icon bookmark-bicon bookmarkicon cameraicon checkicon chevron downicon chevron lefticon chevron righticon chevron upicon closeicon v-compressicon downloadicon editicon v-expandicon fbicon fileicon filtericon flag ruicon full chevron downicon full chevron lefticon full chevron righticon full chevron upicon gpicon insicon mailicon moveicon-musicicon mutedicon nomutedicon okicon v-pauseicon v-playicon searchicon shareicon sign inicon sign upicon stepbackicon stepforicon swipe downicon tagicon tagsicon tgicon trashicon twicon vkicon yticon wticon fm
6 Mar, 2019 13:39

‘Clever trade move’: Residents in US city fear pollution spike after China bans waste imports

‘Clever trade move’: Residents in US city fear pollution spike after China bans waste imports

Beijing’s move to crack down on waste imports may be part of the ongoing trade war with Washington, RT has been told. Ruptly met with US locals who fear the situation will decimate the environment.

China, the largest buyer of recyclables from the US, banned 24 types of solid waste from being imported and placed tougher restrictions on the ones it continues to accept.

The move left the recycling industry and authorities in a number of US cities struggling with the disposal of plastic, paper and glass trash.

As the result, the trash, instead of being shipped to China, is now taken to landfills or burnt. Locals say it creates pollution, negatively impacting the health of residents.

“Communities around trash incinerators have experienced elevated levels of certain cancers,” environmental activist Mike Ewall told Ruptly video agency in Chester, outside Philadelphia, where a large incinerator is located. It burns around 200 tons of recyclable materials every day.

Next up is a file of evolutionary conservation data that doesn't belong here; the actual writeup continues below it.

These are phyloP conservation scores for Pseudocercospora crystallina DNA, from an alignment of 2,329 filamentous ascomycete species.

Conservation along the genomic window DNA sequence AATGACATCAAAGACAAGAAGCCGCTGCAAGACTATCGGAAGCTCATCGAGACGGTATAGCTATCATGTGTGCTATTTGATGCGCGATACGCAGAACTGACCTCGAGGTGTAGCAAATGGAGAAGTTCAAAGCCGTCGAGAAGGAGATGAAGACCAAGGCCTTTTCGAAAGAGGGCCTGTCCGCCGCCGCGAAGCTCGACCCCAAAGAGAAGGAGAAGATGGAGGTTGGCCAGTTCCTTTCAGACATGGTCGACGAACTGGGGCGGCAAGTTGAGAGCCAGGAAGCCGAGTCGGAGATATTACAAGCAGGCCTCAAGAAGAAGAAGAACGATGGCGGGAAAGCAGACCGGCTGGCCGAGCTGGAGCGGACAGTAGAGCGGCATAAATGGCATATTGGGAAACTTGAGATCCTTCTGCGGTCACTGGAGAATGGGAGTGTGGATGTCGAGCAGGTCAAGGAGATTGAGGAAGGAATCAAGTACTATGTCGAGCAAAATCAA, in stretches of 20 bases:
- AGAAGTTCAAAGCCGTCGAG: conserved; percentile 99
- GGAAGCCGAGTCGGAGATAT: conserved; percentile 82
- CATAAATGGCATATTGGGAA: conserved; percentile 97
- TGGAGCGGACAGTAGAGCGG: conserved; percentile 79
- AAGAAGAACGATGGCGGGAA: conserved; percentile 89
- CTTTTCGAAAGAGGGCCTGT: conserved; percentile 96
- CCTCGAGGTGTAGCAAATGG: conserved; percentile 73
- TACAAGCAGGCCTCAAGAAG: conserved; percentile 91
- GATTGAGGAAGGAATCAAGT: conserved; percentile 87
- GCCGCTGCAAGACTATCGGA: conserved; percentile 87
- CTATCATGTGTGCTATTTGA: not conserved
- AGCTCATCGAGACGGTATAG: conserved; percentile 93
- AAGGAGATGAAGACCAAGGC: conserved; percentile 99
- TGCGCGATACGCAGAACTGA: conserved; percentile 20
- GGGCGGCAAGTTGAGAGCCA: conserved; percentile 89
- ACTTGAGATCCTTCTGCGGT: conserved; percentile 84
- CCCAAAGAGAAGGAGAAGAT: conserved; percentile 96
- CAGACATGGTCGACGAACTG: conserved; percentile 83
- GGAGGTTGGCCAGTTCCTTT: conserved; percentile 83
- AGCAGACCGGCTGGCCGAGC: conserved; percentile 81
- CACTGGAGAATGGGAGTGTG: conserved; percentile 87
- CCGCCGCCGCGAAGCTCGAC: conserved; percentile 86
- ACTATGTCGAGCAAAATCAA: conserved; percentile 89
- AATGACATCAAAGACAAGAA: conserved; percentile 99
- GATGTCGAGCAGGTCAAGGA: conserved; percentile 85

The dioxins in the blood of incinerator workers are even known to be higher than normal. So you have a lot of community problems with respiratory problems and more serious diseases.

Ewall noted that burning trash releases “28 times more dioxin pollution” than burning coal, emitting “the most toxic chemicals known to science,” like mercury and lead.

Also on rt.com US-China trade war: New tit-for-tat tariffs targeting $260bn in bilateral trade go into effect

The residents complain that the incinerator affects house prices as well. “It destroyed the sense of community, because people that were here moved. You cannot sell the house. It has destroyed the foundations,” local activist Zulene Mayfield told Ruptly.

The incinerator operator, Covanta, argued that burning the trash is a better option than storing it in landfills, saying that the emissions from its facilities “consistently fall below established limits.”

New regulations introduced by Beijing became unattainable for many in the US. It is “virtually impossible to meet the stringent contamination standards established in China,” a spokesperson for the city of Philadelphia, Pennsylvania, explained, adding that the increased cost of recycling made a dent in the city’s budget.

“I have to take off my hat to China: it’s a very clever trade move,” Jeffrey Tucker, the editorial director at the American Institute for Economic Research, told RT, adding that Beijing “would never admit that this is part of the trade war.”

It’s a way of putting a huge tariff or a blockade on the worst of American exports to China. If it is a tactic, it’s a brilliant one.

The US and China have been locked in a trade war since President Donald Trump imposed tariffs on Chinese goods. He argued that Beijing was cheating its way in trade and taking unfair advantage of the US economy. China vowed to retaliate and placed tariffs on certain US goods in return.

Think your friends would be interested? Share this story!